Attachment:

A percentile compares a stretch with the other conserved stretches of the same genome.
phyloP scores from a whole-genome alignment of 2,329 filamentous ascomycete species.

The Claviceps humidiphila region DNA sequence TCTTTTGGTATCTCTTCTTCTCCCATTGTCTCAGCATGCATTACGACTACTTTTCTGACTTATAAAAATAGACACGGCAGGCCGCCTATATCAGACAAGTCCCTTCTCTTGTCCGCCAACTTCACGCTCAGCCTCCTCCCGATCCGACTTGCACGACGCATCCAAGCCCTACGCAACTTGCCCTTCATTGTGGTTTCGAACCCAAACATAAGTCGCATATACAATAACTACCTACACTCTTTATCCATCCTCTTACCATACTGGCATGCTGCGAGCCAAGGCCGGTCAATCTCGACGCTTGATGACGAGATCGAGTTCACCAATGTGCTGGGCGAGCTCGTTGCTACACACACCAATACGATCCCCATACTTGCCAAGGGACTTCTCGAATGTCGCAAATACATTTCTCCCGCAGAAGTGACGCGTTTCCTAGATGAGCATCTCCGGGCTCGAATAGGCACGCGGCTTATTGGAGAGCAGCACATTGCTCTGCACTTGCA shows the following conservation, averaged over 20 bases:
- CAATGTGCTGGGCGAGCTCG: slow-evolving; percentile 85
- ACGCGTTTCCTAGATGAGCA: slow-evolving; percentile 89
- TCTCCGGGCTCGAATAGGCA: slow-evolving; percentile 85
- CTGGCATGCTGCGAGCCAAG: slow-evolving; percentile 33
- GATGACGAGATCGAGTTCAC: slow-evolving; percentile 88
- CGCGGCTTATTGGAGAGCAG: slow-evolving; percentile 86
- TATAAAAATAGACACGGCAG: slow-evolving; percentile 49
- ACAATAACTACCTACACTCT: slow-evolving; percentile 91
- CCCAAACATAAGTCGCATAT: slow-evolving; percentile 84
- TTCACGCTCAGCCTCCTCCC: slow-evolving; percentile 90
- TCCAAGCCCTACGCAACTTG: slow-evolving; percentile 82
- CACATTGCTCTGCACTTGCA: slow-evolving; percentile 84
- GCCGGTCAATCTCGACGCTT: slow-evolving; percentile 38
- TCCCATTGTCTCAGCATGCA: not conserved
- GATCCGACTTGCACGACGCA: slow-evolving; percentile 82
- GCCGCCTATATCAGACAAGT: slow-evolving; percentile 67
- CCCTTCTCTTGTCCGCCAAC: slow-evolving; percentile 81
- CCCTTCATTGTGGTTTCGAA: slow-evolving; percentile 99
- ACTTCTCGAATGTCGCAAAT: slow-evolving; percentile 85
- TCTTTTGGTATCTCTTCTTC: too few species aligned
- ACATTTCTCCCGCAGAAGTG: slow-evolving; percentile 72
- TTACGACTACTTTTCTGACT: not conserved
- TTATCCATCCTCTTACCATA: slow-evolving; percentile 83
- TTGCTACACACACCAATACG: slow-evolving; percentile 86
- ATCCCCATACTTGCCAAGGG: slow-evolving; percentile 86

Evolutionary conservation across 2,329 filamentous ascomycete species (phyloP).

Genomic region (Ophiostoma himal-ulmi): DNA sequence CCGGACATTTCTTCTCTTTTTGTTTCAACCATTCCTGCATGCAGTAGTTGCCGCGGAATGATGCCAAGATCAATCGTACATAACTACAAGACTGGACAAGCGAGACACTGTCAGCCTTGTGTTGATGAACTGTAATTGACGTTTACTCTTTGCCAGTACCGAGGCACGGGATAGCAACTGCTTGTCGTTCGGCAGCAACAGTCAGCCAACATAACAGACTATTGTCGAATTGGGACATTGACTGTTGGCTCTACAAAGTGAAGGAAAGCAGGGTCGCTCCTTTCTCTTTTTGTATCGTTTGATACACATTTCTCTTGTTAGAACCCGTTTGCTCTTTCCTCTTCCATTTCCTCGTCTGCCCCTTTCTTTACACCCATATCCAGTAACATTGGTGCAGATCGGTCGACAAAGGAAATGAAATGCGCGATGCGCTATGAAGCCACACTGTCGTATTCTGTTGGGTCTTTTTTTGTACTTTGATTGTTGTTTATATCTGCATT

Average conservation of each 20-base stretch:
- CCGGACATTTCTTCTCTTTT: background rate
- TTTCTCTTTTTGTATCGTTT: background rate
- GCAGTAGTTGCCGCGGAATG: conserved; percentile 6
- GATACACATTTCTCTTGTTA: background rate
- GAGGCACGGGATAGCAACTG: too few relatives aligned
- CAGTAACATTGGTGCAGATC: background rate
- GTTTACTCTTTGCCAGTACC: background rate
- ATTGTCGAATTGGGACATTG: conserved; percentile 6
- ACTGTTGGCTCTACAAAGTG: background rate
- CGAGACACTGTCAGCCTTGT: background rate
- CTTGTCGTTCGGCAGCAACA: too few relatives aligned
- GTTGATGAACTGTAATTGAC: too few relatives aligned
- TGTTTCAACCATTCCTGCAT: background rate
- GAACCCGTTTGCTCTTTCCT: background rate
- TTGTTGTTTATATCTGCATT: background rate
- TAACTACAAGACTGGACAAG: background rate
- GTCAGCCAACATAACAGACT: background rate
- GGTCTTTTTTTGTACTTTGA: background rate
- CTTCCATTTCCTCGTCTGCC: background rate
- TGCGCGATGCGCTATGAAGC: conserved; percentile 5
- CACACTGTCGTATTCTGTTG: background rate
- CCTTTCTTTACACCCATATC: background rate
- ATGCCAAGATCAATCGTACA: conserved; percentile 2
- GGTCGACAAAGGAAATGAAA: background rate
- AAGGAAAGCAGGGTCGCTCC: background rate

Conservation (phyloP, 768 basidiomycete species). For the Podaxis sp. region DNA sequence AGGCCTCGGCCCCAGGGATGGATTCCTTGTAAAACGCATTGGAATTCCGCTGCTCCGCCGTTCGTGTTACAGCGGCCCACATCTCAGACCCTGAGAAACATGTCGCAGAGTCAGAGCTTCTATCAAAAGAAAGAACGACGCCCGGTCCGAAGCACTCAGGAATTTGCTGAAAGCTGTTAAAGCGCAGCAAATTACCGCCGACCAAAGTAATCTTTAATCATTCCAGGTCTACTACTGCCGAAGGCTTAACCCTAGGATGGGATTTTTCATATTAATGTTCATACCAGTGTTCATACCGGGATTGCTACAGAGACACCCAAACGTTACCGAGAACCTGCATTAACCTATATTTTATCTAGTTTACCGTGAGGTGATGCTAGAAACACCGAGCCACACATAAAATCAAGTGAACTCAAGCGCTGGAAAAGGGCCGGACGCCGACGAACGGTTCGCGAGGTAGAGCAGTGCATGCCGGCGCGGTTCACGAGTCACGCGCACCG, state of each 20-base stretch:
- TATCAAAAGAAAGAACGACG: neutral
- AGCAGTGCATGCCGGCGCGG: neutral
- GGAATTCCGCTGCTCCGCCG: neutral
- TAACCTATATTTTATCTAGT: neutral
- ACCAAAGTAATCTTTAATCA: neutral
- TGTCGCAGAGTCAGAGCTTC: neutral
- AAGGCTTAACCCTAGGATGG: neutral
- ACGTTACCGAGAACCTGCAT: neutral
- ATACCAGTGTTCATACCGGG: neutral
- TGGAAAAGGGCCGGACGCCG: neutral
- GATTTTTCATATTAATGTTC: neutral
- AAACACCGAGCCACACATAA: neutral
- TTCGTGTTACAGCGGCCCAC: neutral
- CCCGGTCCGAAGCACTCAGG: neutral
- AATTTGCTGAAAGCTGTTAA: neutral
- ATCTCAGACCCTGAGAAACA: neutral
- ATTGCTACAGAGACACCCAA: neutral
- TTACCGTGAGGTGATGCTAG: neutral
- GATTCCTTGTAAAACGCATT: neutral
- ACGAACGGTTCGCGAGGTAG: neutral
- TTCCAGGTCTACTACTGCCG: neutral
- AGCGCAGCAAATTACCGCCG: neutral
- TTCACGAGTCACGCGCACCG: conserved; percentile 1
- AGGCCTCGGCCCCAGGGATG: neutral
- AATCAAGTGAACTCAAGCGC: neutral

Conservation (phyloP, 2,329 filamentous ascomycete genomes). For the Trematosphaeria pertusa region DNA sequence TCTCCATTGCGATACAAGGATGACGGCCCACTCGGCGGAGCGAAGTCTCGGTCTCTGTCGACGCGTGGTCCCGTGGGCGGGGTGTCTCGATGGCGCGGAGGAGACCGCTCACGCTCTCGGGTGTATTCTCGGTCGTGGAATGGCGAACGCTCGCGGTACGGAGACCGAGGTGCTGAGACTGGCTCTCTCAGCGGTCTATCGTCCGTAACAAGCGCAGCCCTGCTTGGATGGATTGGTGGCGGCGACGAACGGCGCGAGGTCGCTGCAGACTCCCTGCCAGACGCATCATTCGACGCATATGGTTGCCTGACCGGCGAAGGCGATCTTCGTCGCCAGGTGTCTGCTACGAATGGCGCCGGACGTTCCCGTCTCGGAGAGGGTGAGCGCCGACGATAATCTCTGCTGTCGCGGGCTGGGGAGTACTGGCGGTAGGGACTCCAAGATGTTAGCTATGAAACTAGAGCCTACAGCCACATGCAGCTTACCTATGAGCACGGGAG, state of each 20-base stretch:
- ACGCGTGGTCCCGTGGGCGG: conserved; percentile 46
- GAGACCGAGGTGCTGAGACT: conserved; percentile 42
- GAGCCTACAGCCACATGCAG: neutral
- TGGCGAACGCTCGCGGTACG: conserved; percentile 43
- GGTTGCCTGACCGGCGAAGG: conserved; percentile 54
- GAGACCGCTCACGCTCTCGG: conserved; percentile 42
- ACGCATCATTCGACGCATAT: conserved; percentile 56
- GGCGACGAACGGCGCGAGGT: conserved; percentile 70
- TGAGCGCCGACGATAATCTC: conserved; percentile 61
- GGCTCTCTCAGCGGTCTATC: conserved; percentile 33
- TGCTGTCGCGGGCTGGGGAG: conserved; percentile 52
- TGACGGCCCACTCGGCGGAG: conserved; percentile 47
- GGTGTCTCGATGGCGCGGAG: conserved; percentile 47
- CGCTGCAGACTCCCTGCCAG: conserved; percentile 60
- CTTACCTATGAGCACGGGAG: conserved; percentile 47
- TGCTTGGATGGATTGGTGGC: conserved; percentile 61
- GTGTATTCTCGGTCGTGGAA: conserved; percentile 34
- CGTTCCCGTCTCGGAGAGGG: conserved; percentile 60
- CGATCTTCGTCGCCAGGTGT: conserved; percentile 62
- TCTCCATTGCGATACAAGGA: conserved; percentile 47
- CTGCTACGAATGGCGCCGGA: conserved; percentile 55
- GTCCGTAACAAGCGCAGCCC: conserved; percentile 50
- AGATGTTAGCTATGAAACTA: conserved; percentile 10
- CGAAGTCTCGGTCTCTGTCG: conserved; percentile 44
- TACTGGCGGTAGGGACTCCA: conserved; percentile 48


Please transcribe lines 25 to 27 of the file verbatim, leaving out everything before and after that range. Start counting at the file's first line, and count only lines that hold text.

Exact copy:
- TTACGACTACTTTTCTGACT: not conserved
- TTATCCATCCTCTTACCATA: slow-evolving; percentile 83
- TTGCTACACACACCAATACG: slow-evolving; percentile 86